On the routes where Amtrak currently is not operationally profitable — those outside of the Northeast Corridor — private companies would almost definitely require subsidies. This is not an exception to the rule: In the U.K. and in other countries, private operators often compete for subsidized contracts. Joseph Szabo, head of the Federal Railroad Administration, said today that his agency would move forward with competitive bidding for services along two current Amtrak corridors, but why any company would want to bid out for the three-times-a-week Sunset Limited, for instance, is unclear.
Indeed, the whole discussion about increasing private investment in intercity rail implies that Amtrak has been unreasonable and inefficient in its use of funds. But the fact that Amtrak loses money does not mean that private companies would, or that they would require fewer subsidies. Indeed, Amtrak’s losses are mostly a result of the fact that its routes run along corridors that have suffered from public disinvestment: With capital expenditures along its lines, it would likely do far better. That is what the Administration’s $53 billion intercity rail program is supposed to do, but the Republican Party majority in the House has been largely opposed to any such investments.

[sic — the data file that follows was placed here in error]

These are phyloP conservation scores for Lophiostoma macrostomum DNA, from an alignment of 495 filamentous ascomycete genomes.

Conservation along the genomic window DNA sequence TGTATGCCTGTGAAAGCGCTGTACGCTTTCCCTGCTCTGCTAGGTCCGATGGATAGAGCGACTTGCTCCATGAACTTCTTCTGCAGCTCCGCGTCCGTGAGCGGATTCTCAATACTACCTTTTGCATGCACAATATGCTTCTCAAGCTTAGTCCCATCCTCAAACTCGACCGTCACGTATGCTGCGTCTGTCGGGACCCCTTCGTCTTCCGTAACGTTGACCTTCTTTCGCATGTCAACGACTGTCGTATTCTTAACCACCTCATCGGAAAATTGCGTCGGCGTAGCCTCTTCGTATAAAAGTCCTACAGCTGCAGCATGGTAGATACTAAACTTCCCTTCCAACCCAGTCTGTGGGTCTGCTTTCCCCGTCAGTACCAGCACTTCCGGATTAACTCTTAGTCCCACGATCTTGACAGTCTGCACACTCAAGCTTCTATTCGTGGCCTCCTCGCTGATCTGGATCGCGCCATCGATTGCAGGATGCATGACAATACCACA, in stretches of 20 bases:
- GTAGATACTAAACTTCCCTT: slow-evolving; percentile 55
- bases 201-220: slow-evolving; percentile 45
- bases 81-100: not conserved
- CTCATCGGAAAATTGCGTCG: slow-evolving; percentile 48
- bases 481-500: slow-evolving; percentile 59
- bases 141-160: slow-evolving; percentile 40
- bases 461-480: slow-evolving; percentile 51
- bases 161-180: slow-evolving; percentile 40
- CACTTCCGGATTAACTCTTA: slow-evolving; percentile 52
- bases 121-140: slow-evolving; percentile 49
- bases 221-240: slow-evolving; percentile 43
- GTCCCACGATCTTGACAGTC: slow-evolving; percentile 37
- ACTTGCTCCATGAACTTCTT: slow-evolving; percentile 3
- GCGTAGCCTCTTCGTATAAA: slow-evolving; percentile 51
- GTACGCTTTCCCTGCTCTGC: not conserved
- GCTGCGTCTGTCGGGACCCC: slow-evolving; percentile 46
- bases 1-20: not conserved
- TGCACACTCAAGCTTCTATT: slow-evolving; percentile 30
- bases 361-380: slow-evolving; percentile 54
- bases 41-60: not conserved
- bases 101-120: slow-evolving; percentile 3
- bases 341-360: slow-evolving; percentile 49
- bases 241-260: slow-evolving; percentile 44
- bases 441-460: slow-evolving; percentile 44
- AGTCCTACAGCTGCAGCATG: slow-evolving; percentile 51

The Northeast Corridor, which is the only rail route in the United States that has received significant investment, may be the only good candidate for private involvement because of its high capacity, high ridership, and even higher ridership potential with improvements. The problem with that idea is that Amtrak owns the line and is making money on its operations there. Would competition there be reasonable? Wouldn’t that simply reduce Amtrak’s ability to cross-subsidize its other operations into the future?
Advancing the cause of privatization and competition in America’s passenger railroads paradoxically requires an increase in public investment in infrastructure. That spending could be coordinated with private partnerships, but no company is likely pay for the entire cost of a new line. The European decision to allow liberalization only came after decades of upgrades along intercity corridors and parallel increasing ridership. Only after the government has opened up new lines for service — Florida’s high-speed rail line was an excellent example — will there be significant interest from companies.
Image above: A train in the Netherlands operated by private contractor Veolia, from Flickr user Reinout van Rees (cc)